Our inspection of the record indicates that the reliability of Mr. Green's identification of appellant was a major element of the defense strategy pursued by appellant at trial. Thus, the question of whether Mr. Green was able to identify appellant as a result of the incident itself, or only from having viewed a photographic array, was relevant and probative to the defense strategy. Mr. Green was an eyewitness to a robbery, and was himself a victim; he was not in fact testifying as an expert witness. Rather he was testifying as the only competent witness on the subject of the source of his identification of appellant as the assailant who robbed him. We find no clear abuse of discretion in the trial court's decision to admit this evidence.
[ 386 Pa. Super. Page 546]
Appellant next contends that the trial court erred by admitting into evidence a photographic array consisting of eight police "mugshots" which included a photograph of appellant. The gravamen of appellant's complaint is that use of "mugshots" in the photographic array stripped him of the presumption of innocence by conveying the impression that appellant engaged in prior criminal activity. We note initially that in Pennsylvania there is no per se rule against the use of "mugshots" as a method of identification. Commonwealth v. Brown, 511 Pa. 155, 160, 512 A.2d 596, 598 (1986) (concurring opinion filed by Hutchinson, J.; Larsen, J. concurred in the result; Flaherty, J. filed a dissenting opinion in which Nix, C.J. and Zappala, J., joined); Commonwealth v. Allen, 448 Pa. 177, 292 A.2d 373 (1972). The use of any photograph during an identification procedure must be analyzed under the facts and circumstances of each particular case. Commonwealth v. Brown, supra;*fn4 Commonwealth v. Allen, supra. In order to determine if an accused has been unfairly prejudiced through the use of photographs, the appropriate question to ask is whether the jury could reasonably infer from the facts presented that an accused had engaged in prior criminal activity. Commonwealth v. Allen, supra, 448 Pa. at 181, 292 A.2d at 375.
Our inspection of the record has not disclosed, nor has appellant indicated, any instance in which the photographs in question were referred to as "mugshots" within the hearing of the jury. The record reveals that the constituent elements of the array were consistently described as "photographs." Further, the photographic array in question was never shown to the jury. Finally, the trial court issued the following cautionary instruction to the jury:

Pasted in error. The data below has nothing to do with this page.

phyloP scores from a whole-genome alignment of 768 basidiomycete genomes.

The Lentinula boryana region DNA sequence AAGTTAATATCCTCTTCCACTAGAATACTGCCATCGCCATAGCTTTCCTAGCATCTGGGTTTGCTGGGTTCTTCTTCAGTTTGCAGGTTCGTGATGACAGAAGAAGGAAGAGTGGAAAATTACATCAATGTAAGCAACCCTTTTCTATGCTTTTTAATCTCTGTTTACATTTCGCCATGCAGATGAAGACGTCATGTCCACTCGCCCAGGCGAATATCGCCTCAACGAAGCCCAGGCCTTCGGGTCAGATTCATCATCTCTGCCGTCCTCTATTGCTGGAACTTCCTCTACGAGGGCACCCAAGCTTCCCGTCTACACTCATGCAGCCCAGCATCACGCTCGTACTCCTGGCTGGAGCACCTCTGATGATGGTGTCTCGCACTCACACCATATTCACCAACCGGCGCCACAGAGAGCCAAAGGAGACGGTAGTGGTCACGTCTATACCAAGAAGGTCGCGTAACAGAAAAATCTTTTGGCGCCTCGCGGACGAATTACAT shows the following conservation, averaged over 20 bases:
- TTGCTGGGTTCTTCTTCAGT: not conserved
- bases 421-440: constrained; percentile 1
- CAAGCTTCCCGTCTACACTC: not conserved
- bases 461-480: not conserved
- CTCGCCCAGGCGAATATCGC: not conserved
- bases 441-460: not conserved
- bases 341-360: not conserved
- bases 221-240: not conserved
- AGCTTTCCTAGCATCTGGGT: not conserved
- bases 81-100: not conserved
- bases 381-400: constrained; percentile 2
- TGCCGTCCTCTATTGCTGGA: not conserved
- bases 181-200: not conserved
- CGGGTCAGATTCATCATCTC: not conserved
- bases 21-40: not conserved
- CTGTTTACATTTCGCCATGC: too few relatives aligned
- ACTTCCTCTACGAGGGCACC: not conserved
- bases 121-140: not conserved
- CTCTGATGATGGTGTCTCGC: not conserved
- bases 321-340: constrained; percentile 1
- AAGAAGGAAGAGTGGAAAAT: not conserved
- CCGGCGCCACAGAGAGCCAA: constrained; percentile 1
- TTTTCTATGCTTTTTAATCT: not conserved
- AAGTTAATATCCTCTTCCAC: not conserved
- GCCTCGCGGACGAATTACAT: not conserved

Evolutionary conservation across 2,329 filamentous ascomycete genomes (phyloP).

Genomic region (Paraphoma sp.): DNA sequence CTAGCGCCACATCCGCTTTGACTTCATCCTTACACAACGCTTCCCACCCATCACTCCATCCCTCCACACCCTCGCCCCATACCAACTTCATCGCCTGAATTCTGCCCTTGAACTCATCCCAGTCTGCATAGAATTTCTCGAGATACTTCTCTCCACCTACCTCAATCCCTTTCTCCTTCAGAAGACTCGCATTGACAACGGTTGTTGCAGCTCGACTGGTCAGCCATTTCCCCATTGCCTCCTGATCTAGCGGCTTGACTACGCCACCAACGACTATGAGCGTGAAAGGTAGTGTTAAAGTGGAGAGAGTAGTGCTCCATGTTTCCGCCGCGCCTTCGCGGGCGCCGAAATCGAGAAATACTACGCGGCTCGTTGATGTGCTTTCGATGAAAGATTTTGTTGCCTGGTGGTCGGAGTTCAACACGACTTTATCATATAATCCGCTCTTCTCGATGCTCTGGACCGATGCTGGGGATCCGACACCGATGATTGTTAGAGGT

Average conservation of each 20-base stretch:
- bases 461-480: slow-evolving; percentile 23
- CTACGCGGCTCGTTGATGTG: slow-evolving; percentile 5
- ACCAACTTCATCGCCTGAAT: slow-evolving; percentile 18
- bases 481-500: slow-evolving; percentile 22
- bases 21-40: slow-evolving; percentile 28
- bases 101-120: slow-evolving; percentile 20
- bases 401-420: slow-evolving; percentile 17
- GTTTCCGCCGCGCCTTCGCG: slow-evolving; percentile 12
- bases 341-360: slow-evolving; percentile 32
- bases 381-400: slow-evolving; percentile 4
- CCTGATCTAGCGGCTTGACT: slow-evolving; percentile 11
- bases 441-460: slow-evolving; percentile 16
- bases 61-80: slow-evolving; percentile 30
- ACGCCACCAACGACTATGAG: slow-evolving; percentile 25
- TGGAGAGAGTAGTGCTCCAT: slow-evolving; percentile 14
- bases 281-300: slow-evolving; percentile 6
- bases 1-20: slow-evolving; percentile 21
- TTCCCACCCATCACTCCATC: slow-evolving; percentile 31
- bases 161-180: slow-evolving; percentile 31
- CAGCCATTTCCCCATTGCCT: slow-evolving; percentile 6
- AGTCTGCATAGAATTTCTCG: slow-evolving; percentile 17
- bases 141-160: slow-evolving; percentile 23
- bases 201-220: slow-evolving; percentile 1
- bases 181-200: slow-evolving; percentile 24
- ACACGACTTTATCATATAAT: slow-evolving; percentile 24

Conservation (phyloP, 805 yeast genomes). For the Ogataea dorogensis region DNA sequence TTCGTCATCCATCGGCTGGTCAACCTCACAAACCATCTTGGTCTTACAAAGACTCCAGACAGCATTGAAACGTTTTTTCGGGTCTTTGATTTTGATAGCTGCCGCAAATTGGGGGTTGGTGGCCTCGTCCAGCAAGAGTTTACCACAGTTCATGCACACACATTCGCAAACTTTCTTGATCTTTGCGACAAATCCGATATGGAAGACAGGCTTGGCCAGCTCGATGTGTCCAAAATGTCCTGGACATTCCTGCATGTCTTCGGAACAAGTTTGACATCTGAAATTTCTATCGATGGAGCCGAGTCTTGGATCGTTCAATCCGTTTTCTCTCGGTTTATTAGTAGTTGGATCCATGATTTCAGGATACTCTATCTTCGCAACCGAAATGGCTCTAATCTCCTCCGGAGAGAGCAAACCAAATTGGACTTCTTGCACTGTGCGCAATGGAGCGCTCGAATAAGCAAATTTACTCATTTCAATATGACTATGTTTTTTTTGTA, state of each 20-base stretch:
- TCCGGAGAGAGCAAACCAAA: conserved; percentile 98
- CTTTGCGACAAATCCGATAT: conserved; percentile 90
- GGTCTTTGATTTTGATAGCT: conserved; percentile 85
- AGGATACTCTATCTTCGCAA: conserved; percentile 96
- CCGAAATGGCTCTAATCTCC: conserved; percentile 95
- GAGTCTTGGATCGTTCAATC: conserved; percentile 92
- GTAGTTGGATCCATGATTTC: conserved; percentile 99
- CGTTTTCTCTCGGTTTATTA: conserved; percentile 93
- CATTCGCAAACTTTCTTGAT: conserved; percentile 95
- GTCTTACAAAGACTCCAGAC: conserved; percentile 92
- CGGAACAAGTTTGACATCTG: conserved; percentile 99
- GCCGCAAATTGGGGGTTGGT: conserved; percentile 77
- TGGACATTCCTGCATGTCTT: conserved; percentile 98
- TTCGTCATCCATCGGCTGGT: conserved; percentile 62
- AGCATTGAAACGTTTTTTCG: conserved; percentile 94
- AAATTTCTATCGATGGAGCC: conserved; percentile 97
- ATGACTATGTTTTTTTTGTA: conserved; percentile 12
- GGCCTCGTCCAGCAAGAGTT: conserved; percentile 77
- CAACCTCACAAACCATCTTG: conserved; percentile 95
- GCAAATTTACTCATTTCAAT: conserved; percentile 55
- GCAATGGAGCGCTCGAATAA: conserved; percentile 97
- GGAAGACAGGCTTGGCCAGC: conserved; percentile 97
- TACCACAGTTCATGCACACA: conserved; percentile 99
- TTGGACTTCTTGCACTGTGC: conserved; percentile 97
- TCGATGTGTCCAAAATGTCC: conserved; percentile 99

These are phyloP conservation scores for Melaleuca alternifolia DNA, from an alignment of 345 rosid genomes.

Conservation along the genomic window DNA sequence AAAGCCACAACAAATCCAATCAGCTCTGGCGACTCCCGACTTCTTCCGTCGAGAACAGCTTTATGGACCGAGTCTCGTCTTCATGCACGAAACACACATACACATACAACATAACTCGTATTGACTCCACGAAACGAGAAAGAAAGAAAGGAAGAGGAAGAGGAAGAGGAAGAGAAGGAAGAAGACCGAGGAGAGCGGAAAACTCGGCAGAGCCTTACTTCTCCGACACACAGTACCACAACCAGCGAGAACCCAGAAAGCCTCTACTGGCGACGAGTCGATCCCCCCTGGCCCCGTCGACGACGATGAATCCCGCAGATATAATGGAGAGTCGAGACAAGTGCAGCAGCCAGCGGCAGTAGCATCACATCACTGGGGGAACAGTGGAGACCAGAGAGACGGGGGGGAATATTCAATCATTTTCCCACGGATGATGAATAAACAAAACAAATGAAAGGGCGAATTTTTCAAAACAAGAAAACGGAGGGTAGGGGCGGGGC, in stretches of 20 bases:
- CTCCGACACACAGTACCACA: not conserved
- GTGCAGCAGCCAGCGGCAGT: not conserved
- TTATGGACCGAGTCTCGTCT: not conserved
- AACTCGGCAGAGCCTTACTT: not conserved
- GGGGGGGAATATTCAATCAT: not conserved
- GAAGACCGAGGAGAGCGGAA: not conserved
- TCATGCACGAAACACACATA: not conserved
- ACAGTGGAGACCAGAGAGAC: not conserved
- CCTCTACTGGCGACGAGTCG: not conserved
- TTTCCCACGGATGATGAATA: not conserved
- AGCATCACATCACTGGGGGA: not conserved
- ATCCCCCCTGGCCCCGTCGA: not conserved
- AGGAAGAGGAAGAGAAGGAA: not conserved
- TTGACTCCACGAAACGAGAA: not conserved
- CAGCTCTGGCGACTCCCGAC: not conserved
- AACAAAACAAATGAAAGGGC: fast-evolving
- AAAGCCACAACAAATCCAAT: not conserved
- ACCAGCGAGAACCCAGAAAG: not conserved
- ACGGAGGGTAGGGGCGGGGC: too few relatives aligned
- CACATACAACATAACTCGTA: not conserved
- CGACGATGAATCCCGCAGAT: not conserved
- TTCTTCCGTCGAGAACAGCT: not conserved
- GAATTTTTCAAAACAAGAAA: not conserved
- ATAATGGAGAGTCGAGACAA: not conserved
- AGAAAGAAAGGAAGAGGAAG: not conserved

Ladies and gentlemen, right before we took this brief recess, you had heard testimony with respect to photographs
[ 386 Pa. Super. Page 547]
that were shown to, I believe, if I recall the testimony, it was to both of the eyewitnesses -- although, it's up to you to recall the testimony -- and there is an instruction I want to give you with respect to these photographs.
Merely because one's photograph is in the possession of the police, does not prove or even suggest a prior conviction or a previous conviction by that person, or that that particular person has been charged with a crime previously, or that that particular person has even been involved in criminal activity. The fact that the police have photographs in their possession, can be equally consistent with innocence. The reason the police had the [appellant's] photo in this case is not known. It has no bearing on the issues before you, and you must not concern yourselves with that reason, whatever it was.
(N.T. 5/21/87 at 221.) Under these circumstances, we see no basis on which the jury could have inferred prior criminal activity on the part of appellant. Thus, we see no indication that the presumption of innocence in favor of appellant was violated. Finding no clear abuse of discretion on the part of the trial court in admitting this evidence, we affirm on this issue.
Judgment of sentence affirmed.
Judgment of sentence affirmed.